Plato's Sophist provides a careful translation of the Sophist, one of Plato's most complex and difficult dialogues, and includes materials designed to facilitate its usefulness as a text in college courses. The translation employs a minimum of interpretative paraphrasing while being presented in clear, readable English. Special attention has been given to consistency in translating key Greek terms. The book presents a special list of these terms and discusses them in the endnotes. The result is a translation that enables the (...)
     
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  40.  38
    Corporate Ethics Initiatives as Social Control.William S. Laufer & Diana C. Robertson - 1997 - Journal of Business Ethics 16 (10):1029-1047.
    Efforts to institutionalize ethics in corporations have been discussed without first addressing the desirability of norm conformity or the possibility that the means used to elicit conformity will be coercive. This article presents a theoretical context, grounded in models of social control, within which ethics initiatives may be evaluated. Ethics initiatives are discussed in relation to variables that already exert control in the workplace, such as environmental controls, organizational controls, and personal controls.
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  41.  29
    A Frugal View of Cognitive Phenomenology.William S. Robinson - 2011 - In Tim Bayne and Michelle Montague (ed.), Cognitive Phenomenology. Oxford University Press. pp. 197.
  42.  84
    Shoemaker on Moore's Paradox and Self-Knowledge.William S. Larkin - 1999 - Philosophical Studies 96 (3):239-252.
    Shoemaker argues that a satisfactory resolution of Moore's paradox requires a _self-intimation thesis that posits a "constitutive relation between belief and believing that one believes." He claims that such a thesis is needed to explain the crucial fact that the assent conditions for '_P' entail those for '_I believe that P'. This paper argues for an alternative resolution of Moore's paradox that provides for an adequate explanation of the crucial fact without relying on the kind of necessary connection between first (...)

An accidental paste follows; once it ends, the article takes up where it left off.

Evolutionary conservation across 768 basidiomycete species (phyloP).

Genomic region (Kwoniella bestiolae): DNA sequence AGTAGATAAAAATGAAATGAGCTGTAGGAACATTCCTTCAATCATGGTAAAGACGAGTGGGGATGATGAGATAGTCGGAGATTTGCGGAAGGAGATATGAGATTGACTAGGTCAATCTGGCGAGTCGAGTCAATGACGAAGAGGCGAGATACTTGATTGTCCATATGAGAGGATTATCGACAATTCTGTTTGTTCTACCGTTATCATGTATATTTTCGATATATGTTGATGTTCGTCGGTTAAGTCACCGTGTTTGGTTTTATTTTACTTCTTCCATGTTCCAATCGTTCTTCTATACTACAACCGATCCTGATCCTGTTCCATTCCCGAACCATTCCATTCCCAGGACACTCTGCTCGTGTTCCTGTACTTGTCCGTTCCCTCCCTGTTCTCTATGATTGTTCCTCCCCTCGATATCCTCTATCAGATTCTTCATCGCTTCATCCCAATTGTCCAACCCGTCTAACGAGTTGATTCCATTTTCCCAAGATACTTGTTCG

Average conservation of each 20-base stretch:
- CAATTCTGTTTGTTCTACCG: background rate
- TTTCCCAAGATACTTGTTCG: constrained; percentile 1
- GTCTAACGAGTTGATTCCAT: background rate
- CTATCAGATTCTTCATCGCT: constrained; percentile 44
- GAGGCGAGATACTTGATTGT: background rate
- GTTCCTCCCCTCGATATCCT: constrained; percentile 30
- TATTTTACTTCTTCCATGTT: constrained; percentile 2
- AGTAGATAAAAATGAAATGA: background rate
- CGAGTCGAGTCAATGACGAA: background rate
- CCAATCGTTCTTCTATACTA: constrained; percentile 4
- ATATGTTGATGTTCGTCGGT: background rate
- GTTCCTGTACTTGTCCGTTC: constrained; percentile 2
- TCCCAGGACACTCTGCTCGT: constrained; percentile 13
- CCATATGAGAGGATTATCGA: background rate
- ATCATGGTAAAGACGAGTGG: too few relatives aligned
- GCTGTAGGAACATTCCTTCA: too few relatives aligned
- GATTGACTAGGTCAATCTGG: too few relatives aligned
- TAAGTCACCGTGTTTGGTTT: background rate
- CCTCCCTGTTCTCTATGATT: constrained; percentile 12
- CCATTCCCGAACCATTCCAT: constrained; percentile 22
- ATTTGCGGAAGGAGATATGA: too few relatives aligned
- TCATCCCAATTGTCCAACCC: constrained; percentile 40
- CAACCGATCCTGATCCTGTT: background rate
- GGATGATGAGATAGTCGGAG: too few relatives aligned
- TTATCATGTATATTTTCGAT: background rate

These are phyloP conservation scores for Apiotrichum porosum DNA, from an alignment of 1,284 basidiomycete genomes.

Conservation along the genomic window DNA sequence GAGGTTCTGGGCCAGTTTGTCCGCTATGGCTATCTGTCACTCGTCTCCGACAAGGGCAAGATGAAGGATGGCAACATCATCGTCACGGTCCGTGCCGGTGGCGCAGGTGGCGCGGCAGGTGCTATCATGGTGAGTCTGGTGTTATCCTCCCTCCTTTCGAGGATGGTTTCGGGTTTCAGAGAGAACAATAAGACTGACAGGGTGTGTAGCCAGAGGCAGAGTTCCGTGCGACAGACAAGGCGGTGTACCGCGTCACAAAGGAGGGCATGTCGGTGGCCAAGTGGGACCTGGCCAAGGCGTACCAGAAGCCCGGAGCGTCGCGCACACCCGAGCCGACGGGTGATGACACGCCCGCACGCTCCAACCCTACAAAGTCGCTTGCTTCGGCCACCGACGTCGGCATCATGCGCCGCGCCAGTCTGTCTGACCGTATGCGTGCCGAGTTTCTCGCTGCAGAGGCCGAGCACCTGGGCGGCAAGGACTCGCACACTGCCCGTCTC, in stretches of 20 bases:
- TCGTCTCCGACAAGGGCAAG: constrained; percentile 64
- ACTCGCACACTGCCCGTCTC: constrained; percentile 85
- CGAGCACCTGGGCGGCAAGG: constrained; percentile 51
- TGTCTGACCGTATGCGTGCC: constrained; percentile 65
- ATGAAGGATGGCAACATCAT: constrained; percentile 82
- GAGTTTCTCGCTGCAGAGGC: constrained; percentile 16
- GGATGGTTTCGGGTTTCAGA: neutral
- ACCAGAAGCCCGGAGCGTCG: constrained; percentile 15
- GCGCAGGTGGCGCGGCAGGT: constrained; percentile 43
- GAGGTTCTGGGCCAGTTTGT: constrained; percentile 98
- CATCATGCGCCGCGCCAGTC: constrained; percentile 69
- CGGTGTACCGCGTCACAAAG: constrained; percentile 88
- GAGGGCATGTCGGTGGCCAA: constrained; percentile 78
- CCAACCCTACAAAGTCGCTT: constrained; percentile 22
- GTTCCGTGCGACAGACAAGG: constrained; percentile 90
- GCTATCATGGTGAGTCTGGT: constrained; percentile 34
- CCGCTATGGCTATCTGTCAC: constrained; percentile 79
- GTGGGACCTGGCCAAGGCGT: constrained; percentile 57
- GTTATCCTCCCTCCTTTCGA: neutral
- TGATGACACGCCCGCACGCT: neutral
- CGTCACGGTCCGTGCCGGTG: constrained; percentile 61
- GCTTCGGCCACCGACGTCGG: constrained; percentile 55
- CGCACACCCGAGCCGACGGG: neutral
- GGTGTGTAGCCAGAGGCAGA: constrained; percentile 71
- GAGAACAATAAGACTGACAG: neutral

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  43. Knowing Epiphenomena.William S. Robinson - 2006 - Journal of Consciousness Studies 13 (1-2):85-100.
    This paper begins with a summary of an argument for epiphenomenalism and a review of the author's previous work on the self-stultification objection to that view. The heart of the paper considers an objection to this previous work and provides a new response to it. Questions for this new response are considered and a view is developed in which knowledge of our own mentality is seen to differ from our knowledge of external things.
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  44. Causation, Sensations, and Knowledge.William S. Robinson - 1982 - Mind 91 (October):524-40.
  45.  15
    Toward Eliminating Churchland’s Eliminationism.William S. Robinson - 1985 - Philosophical Topics 13 (2):61-68.
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  46.  25
    Is Formal Ethics Training Merely Cosmetic? In Advance.Danielle E. Warren, Joseph Gaspar & William S. Laufer - 2014 - Business Ethics Quarterly 24 (1).
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  47. Brains and People: An Essay on Mentality and its Causal Conditions.William S. Robinson - 1988 - Temple University Press.
     
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  48.  33
    Toward Eliminating Churchland’s Eliminationism.William S. Robinson - 1985 - Philosophical Topics 13 (2):60-67.
  49. The Idea of Nostalgia.Jean Starobinski & William S. Kemp - 1966 - Diogenes 14 (54):81-103.
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    Social Screening of Investments: An Introduction. [REVIEW]William S. Laufer - 2003 - Journal of Business Ethics 43 (3):163 - 165.